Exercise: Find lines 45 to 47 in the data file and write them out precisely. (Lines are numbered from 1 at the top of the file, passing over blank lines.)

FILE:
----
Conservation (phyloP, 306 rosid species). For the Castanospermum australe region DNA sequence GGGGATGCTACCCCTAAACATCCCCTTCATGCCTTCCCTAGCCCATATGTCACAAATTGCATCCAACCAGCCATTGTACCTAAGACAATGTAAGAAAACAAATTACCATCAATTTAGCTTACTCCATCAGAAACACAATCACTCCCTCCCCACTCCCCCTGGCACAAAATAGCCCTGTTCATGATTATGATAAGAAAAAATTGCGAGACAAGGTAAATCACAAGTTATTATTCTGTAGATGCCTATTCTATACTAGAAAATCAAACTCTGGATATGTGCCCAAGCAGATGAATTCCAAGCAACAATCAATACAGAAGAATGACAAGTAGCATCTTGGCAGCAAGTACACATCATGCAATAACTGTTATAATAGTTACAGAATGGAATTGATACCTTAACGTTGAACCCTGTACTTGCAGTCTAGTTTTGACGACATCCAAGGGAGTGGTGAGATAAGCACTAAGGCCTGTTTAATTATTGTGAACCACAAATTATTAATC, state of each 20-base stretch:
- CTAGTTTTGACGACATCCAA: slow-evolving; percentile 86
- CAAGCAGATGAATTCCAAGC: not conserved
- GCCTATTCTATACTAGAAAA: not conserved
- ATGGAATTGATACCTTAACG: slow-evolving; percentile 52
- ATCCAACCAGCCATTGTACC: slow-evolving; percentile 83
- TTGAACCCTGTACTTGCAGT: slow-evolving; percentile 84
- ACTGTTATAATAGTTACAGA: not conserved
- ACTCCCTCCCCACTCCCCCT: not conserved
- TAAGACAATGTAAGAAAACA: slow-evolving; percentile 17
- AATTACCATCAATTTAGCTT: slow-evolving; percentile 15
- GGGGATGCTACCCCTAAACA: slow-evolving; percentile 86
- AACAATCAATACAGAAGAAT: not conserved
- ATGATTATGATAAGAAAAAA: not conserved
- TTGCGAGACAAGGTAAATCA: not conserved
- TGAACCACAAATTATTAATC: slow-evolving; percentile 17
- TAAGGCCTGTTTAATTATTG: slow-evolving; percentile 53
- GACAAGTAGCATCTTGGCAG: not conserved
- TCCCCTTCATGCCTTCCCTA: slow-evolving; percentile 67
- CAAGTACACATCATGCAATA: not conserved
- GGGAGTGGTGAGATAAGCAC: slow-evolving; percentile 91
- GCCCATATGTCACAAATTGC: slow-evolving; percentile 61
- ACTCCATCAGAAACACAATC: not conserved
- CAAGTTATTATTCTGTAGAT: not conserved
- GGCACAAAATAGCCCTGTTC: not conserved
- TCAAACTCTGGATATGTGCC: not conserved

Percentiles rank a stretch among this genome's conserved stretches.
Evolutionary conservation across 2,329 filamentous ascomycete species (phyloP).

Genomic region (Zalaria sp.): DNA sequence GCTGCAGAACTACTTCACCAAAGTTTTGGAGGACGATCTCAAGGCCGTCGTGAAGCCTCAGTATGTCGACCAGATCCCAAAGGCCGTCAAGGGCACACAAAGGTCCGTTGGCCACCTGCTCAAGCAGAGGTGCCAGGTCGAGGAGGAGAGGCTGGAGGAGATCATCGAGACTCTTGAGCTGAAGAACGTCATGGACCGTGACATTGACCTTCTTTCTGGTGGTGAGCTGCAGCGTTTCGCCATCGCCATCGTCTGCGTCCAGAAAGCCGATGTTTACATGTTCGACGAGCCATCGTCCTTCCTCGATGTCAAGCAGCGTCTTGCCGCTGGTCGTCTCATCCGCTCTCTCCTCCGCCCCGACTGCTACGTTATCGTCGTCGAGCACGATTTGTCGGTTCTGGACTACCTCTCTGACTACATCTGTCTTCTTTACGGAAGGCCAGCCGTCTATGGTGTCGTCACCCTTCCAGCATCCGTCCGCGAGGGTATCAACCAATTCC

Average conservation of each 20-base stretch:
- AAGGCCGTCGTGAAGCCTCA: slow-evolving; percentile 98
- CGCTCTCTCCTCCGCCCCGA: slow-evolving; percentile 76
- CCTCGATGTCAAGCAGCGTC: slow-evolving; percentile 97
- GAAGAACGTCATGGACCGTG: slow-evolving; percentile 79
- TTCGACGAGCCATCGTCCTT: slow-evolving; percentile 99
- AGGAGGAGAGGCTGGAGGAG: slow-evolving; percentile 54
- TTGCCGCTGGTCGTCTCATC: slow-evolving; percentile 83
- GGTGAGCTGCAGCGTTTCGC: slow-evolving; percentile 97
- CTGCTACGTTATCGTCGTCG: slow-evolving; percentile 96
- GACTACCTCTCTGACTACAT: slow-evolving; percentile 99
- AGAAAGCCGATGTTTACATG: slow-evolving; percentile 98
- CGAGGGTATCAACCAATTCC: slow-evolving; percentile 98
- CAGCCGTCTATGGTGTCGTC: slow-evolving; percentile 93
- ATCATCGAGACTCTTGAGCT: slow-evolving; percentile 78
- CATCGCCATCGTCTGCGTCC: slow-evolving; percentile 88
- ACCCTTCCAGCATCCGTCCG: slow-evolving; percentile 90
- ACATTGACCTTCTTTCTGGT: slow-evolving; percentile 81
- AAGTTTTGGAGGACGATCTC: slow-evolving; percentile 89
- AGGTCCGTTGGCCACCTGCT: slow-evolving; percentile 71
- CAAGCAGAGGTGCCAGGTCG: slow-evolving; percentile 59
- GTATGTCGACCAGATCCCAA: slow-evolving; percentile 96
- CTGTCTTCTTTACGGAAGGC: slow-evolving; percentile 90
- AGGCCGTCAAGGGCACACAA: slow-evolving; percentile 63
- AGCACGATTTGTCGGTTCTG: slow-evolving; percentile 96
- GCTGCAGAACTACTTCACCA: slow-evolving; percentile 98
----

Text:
- CATCGCCATCGTCTGCGTCC: slow-evolving; percentile 88
- ACCCTTCCAGCATCCGTCCG: slow-evolving; percentile 90
- ACATTGACCTTCTTTCTGGT: slow-evolving; percentile 81